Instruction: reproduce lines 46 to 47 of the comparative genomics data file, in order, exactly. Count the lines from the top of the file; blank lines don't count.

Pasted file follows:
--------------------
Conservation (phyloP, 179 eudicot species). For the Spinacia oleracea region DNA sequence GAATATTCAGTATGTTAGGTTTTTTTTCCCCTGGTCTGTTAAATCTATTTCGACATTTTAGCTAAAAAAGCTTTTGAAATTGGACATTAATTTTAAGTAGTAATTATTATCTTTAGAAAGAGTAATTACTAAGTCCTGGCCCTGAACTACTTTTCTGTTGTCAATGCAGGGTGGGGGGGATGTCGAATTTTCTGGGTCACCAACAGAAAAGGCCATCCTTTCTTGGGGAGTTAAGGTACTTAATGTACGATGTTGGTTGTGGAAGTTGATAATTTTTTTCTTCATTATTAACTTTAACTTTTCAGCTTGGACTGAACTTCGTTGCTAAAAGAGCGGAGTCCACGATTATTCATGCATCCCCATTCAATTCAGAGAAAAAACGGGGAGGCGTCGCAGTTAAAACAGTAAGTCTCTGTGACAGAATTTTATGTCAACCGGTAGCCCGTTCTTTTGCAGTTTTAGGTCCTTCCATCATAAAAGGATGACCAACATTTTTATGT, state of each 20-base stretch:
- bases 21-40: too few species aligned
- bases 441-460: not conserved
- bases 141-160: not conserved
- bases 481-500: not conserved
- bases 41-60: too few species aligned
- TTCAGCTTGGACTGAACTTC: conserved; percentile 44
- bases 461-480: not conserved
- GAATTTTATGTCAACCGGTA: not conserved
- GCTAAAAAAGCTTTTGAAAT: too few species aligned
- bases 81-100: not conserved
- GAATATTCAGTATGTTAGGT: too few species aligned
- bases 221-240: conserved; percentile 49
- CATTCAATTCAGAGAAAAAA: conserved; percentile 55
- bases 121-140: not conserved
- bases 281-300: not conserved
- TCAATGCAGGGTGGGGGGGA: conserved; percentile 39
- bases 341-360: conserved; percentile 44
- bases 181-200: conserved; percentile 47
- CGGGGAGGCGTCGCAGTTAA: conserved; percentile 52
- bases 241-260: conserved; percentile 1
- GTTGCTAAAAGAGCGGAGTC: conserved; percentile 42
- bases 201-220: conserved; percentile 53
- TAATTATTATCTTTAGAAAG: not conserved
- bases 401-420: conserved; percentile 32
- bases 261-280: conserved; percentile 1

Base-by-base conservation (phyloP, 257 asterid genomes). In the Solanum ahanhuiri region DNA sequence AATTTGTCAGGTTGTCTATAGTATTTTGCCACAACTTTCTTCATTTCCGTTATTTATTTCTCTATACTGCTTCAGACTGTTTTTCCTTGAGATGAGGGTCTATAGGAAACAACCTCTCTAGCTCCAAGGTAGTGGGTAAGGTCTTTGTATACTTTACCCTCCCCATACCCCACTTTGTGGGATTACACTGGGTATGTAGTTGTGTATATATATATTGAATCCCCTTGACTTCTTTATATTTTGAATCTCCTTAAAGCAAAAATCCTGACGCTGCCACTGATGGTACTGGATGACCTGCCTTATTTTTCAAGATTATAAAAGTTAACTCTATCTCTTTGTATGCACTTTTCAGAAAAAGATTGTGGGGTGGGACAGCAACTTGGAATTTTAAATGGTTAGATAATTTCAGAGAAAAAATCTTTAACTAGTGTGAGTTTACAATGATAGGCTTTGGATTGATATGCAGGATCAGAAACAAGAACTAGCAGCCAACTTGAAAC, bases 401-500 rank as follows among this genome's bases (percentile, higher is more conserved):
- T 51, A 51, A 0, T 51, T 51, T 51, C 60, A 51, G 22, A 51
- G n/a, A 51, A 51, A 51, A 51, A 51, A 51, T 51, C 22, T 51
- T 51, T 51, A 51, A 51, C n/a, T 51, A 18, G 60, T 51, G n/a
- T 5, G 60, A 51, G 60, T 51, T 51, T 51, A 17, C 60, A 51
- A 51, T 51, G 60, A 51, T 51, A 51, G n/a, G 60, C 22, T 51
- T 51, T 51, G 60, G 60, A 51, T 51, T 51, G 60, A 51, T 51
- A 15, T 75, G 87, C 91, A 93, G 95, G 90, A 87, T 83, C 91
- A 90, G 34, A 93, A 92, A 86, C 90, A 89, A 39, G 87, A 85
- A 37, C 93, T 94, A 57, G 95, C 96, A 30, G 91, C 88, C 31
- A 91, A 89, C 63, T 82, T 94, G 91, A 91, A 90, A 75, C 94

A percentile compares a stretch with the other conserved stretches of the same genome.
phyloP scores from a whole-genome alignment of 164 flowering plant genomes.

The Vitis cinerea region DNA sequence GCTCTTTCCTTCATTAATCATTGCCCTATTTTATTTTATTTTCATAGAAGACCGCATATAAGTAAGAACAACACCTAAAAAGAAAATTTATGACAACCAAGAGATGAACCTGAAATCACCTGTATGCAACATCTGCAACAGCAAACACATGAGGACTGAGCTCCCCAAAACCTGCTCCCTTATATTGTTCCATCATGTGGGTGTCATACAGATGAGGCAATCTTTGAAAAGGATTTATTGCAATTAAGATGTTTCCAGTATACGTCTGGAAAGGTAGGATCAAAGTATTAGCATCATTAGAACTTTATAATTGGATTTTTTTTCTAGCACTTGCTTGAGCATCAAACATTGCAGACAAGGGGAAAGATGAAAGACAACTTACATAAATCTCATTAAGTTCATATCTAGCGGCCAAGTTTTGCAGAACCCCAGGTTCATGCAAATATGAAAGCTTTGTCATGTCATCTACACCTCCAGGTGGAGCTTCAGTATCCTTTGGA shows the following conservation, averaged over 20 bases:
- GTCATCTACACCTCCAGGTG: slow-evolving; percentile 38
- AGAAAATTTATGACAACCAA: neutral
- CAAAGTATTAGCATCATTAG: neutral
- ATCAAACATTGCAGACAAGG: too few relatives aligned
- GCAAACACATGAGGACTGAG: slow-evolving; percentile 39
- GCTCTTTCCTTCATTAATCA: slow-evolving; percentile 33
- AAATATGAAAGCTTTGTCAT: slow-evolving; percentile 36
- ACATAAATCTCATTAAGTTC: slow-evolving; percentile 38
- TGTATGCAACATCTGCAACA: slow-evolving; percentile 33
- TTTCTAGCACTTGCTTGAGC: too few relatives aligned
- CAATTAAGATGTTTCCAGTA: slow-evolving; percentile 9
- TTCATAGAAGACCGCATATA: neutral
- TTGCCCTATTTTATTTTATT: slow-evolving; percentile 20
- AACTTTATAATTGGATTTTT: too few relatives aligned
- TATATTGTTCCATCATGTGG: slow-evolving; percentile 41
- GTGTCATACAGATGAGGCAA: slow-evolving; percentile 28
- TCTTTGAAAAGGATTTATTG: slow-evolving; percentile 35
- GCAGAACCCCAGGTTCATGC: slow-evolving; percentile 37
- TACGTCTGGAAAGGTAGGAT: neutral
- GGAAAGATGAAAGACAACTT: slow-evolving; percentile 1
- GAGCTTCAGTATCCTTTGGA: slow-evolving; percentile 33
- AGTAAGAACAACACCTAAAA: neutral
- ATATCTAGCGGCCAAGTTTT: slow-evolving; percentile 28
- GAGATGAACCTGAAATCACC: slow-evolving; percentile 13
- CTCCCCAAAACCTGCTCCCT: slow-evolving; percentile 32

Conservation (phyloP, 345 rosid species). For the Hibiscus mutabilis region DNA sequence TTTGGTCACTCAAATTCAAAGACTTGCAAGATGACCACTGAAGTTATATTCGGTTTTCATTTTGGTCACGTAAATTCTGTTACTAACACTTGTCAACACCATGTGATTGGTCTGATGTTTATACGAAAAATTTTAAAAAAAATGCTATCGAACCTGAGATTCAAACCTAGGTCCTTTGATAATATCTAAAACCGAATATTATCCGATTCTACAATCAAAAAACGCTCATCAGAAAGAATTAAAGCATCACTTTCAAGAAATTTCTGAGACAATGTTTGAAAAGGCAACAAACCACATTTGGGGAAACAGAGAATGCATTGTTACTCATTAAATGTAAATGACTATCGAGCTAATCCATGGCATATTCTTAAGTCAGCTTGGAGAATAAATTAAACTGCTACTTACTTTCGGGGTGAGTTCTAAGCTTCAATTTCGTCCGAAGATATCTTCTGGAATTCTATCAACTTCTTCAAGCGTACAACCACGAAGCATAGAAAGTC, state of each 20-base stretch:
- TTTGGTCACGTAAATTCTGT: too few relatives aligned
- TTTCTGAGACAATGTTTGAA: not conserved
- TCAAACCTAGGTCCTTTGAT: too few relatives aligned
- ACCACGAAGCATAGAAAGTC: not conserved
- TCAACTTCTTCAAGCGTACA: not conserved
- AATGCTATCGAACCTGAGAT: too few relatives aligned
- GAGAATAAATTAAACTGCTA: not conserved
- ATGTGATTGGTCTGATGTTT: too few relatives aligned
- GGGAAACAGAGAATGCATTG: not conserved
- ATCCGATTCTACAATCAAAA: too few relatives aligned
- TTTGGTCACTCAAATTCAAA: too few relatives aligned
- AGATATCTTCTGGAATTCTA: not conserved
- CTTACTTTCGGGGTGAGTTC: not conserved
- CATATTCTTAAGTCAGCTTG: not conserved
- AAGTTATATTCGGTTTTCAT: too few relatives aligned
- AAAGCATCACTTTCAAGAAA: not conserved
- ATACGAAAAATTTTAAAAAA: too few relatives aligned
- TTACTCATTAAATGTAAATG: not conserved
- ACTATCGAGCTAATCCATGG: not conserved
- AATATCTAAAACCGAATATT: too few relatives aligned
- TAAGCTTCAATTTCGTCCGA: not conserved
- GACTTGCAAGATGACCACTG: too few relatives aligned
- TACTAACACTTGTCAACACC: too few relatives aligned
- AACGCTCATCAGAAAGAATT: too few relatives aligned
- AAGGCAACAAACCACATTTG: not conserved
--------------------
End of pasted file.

- GCTCTTTCCTTCATTAATCA: slow-evolving; percentile 33
- AAATATGAAAGCTTTGTCAT: slow-evolving; percentile 36